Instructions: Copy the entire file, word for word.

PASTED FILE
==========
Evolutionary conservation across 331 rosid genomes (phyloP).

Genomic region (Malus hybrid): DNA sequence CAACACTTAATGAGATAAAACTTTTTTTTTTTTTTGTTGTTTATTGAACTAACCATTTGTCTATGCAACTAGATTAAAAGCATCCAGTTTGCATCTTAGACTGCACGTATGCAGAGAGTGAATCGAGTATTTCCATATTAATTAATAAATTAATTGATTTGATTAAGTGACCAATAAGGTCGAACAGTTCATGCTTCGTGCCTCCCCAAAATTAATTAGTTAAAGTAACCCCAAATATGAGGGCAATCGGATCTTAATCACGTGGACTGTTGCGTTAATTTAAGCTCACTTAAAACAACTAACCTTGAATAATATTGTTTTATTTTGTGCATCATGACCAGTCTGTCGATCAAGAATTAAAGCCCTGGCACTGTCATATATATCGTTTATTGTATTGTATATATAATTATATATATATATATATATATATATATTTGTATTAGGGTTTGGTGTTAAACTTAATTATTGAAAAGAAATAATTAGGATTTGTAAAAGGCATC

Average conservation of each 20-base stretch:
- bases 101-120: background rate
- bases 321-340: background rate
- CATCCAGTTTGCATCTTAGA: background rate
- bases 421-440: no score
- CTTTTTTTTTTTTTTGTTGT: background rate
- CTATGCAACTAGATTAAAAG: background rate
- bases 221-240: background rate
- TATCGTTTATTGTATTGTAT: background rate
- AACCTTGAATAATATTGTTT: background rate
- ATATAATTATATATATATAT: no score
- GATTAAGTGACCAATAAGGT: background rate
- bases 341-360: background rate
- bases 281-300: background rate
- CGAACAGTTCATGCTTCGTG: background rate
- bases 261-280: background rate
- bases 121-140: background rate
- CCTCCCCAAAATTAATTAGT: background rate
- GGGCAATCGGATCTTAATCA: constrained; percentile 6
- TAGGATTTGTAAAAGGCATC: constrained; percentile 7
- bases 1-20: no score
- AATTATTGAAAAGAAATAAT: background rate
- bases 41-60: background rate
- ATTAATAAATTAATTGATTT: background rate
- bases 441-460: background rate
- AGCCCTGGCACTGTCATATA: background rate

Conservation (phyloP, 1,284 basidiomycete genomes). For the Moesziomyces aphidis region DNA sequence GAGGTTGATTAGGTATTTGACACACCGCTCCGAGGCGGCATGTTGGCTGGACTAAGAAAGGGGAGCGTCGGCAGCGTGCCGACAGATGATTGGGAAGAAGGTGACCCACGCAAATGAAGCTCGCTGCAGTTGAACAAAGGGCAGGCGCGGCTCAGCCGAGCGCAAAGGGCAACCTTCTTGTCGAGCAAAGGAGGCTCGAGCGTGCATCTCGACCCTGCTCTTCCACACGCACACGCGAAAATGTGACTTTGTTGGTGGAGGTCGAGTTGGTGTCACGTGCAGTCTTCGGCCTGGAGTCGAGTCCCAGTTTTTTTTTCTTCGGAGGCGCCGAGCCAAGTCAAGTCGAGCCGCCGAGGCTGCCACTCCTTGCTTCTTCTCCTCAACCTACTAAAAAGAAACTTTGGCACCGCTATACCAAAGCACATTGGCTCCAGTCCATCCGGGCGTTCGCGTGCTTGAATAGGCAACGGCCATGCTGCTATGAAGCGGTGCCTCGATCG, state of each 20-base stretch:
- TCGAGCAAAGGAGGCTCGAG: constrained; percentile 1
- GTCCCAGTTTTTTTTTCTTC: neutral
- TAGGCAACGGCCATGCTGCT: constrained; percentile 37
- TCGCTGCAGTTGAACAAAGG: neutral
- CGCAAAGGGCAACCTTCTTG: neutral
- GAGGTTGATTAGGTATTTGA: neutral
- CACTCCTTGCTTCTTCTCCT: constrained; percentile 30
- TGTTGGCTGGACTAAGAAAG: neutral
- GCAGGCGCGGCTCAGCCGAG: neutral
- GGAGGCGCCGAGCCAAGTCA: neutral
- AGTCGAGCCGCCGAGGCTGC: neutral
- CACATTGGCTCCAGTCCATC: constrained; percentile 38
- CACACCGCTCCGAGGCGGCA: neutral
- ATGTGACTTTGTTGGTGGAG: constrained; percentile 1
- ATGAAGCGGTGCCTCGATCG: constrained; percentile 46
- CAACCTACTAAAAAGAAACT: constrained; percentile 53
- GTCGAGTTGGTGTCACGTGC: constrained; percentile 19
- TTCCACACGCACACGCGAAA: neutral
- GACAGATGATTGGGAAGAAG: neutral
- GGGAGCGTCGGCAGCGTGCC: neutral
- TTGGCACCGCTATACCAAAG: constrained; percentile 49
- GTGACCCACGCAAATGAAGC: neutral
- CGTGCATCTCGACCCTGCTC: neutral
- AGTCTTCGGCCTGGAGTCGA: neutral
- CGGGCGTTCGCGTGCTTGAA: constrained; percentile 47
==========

Evolutionary conservation across 331 rosid genomes (phyloP).

Genomic region (Malus hybrid): DNA sequence CAACACTTAATGAGATAAAACTTTTTTTTTTTTTTGTTGTTTATTGAACTAACCATTTGTCTATGCAACTAGATTAAAAGCATCCAGTTTGCATCTTAGACTGCACGTATGCAGAGAGTGAATCGAGTATTTCCATATTAATTAATAAATTAATTGATTTGATTAAGTGACCAATAAGGTCGAACAGTTCATGCTTCGTGCCTCCCCAAAATTAATTAGTTAAAGTAACCCCAAATATGAGGGCAATCGGATCTTAATCACGTGGACTGTTGCGTTAATTTAAGCTCACTTAAAACAACTAACCTTGAATAATATTGTTTTATTTTGTGCATCATGACCAGTCTGTCGATCAAGAATTAAAGCCCTGGCACTGTCATATATATCGTTTATTGTATTGTATATATAATTATATATATATATATATATATATATATTTGTATTAGGGTTTGGTGTTAAACTTAATTATTGAAAAGAAATAATTAGGATTTGTAAAAGGCATC

Average conservation of each 20-base stretch:
- bases 101-120: background rate
- bases 321-340: background rate
- CATCCAGTTTGCATCTTAGA: background rate
- bases 421-440: no score
- CTTTTTTTTTTTTTTGTTGT: background rate
- CTATGCAACTAGATTAAAAG: background rate
- bases 221-240: background rate
- TATCGTTTATTGTATTGTAT: background rate
- AACCTTGAATAATATTGTTT: background rate
- ATATAATTATATATATATAT: no score
- GATTAAGTGACCAATAAGGT: background rate
- bases 341-360: background rate
- bases 281-300: background rate
- CGAACAGTTCATGCTTCGTG: background rate
- bases 261-280: background rate
- bases 121-140: background rate
- CCTCCCCAAAATTAATTAGT: background rate
- GGGCAATCGGATCTTAATCA: constrained; percentile 6
- TAGGATTTGTAAAAGGCATC: constrained; percentile 7
- bases 1-20: no score
- AATTATTGAAAAGAAATAAT: background rate
- bases 41-60: background rate
- ATTAATAAATTAATTGATTT: background rate
- bases 441-460: background rate
- AGCCCTGGCACTGTCATATA: background rate

Conservation (phyloP, 1,284 basidiomycete genomes). For the Moesziomyces aphidis region DNA sequence GAGGTTGATTAGGTATTTGACACACCGCTCCGAGGCGGCATGTTGGCTGGACTAAGAAAGGGGAGCGTCGGCAGCGTGCCGACAGATGATTGGGAAGAAGGTGACCCACGCAAATGAAGCTCGCTGCAGTTGAACAAAGGGCAGGCGCGGCTCAGCCGAGCGCAAAGGGCAACCTTCTTGTCGAGCAAAGGAGGCTCGAGCGTGCATCTCGACCCTGCTCTTCCACACGCACACGCGAAAATGTGACTTTGTTGGTGGAGGTCGAGTTGGTGTCACGTGCAGTCTTCGGCCTGGAGTCGAGTCCCAGTTTTTTTTTCTTCGGAGGCGCCGAGCCAAGTCAAGTCGAGCCGCCGAGGCTGCCACTCCTTGCTTCTTCTCCTCAACCTACTAAAAAGAAACTTTGGCACCGCTATACCAAAGCACATTGGCTCCAGTCCATCCGGGCGTTCGCGTGCTTGAATAGGCAACGGCCATGCTGCTATGAAGCGGTGCCTCGATCG, state of each 20-base stretch:
- TCGAGCAAAGGAGGCTCGAG: constrained; percentile 1
- GTCCCAGTTTTTTTTTCTTC: neutral
- TAGGCAACGGCCATGCTGCT: constrained; percentile 37
- TCGCTGCAGTTGAACAAAGG: neutral
- CGCAAAGGGCAACCTTCTTG: neutral
- GAGGTTGATTAGGTATTTGA: neutral
- CACTCCTTGCTTCTTCTCCT: constrained; percentile 30
- TGTTGGCTGGACTAAGAAAG: neutral
- GCAGGCGCGGCTCAGCCGAG: neutral
- GGAGGCGCCGAGCCAAGTCA: neutral
- AGTCGAGCCGCCGAGGCTGC: neutral
- CACATTGGCTCCAGTCCATC: constrained; percentile 38
- CACACCGCTCCGAGGCGGCA: neutral
- ATGTGACTTTGTTGGTGGAG: constrained; percentile 1
- ATGAAGCGGTGCCTCGATCG: constrained; percentile 46
- CAACCTACTAAAAAGAAACT: constrained; percentile 53
- GTCGAGTTGGTGTCACGTGC: constrained; percentile 19
- TTCCACACGCACACGCGAAA: neutral
- GACAGATGATTGGGAAGAAG: neutral
- GGGAGCGTCGGCAGCGTGCC: neutral
- TTGGCACCGCTATACCAAAG: constrained; percentile 49
- GTGACCCACGCAAATGAAGC: neutral
- CGTGCATCTCGACCCTGCTC: neutral
- AGTCTTCGGCCTGGAGTCGA: neutral
- CGGGCGTTCGCGTGCTTGAA: constrained; percentile 47